Discovery Channel Employees Recount Their Experience In Hostage Sitaution | WAMU 88.5 - American University Radio

: News

Discovery Channel Employees Recount Their Experience In Hostage Sitaution

Play associated audio

By David Schultz

Thedra White was not one of the people in the Discovery building when the gunman, James Lee, entered and started taking hostages. She just happened to be walking down a nearby street when she saw people running away. "No talking or anything but you could see a look of panic on faces," she said.

Another man, who asked us not to use his name because he's not authorized to speak with the media, was in the building when the hostage situation began. "There was no official announcement coming through," he says. "And it was kind of a slow process, this realization of what was happening.

He says after around 15 minutes, everyone in the building received an email telling them to stay in place.

"So I remembered a room that was in the middle of the building that had no windows. So I saw somebody go in there and I went in there, and they were tentative about opening the door. They did open the door, and I went in. And I was in there for a good 20, 25 minutes," he says.

But then he received word everyone was evacuating, so he poured onto the street along with all his coworkers-- all except the three who were taken hostage.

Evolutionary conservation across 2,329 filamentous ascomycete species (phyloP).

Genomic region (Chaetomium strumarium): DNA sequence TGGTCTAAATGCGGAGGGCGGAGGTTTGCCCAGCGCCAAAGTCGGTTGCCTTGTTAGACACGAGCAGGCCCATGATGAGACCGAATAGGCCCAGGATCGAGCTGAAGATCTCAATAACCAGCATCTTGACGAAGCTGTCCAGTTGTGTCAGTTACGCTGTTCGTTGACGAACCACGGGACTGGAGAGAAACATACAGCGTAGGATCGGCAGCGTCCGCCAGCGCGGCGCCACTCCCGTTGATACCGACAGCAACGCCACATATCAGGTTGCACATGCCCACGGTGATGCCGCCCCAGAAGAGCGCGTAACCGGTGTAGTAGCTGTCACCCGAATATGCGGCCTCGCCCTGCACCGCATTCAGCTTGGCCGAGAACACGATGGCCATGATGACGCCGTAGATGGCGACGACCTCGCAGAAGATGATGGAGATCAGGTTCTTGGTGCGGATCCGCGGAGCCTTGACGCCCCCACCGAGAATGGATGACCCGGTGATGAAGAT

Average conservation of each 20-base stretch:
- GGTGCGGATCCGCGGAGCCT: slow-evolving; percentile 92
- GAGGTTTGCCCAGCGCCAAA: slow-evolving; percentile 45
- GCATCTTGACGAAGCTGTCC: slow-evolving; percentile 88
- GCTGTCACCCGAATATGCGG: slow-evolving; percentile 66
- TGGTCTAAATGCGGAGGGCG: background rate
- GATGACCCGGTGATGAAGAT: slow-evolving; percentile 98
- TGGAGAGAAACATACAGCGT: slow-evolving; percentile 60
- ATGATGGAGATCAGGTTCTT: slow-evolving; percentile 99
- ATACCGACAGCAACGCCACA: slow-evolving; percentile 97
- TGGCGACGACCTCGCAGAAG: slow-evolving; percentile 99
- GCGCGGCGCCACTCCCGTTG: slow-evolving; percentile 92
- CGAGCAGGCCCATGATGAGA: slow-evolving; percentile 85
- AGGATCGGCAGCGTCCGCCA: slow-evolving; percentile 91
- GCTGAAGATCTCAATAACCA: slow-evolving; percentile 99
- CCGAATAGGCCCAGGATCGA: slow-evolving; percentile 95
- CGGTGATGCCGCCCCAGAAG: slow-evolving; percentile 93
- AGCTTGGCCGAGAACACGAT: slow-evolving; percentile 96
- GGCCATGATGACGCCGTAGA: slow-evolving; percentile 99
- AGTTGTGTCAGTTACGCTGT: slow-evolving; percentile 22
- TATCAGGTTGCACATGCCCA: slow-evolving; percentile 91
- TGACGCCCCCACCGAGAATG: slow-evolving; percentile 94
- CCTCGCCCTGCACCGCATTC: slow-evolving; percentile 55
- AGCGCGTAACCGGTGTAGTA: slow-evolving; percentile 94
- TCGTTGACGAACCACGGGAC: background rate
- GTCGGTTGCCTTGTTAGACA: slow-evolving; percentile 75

NPR

Searching For Buried Treasure In China, A Writer Discovers Himself

During the Sino-Japanese War, Huan Hsu's great-great-grandfather buried his vast porcelain collection to keep it safe. Hsu went to find it 70 years later, on a trip about more than missing china.
NPR

Cheez Whiz Helped Spread Processed Foods. Will It Be Squeezed Out?

Turns out, the history of Kraft's dull-orange cheese spread says a lot about the processed food industry — and where it might be headed as Kraft and Heinz merge.
NPR

Proposed Payday Industry Regulations Must Strike Delicate Balance

The federal government is moving to reign in the payday loan industry, which critics say traps consumers in a damaging cycle of debt. A look at the possible effects of proposed regulations.
NPR

App That Aims To Make Books 'Squeaky Clean' Draws Ire From Edited Writers

Clean Reader — an app designed to find, block and replace profanity in books — has drawn considerable criticism from authors. This week, makers of the app announced they would no longer sell e-books.

Leave a Comment

Help keep the conversation civil. Please refer to our Terms of Use and Code of Conduct before posting your comments.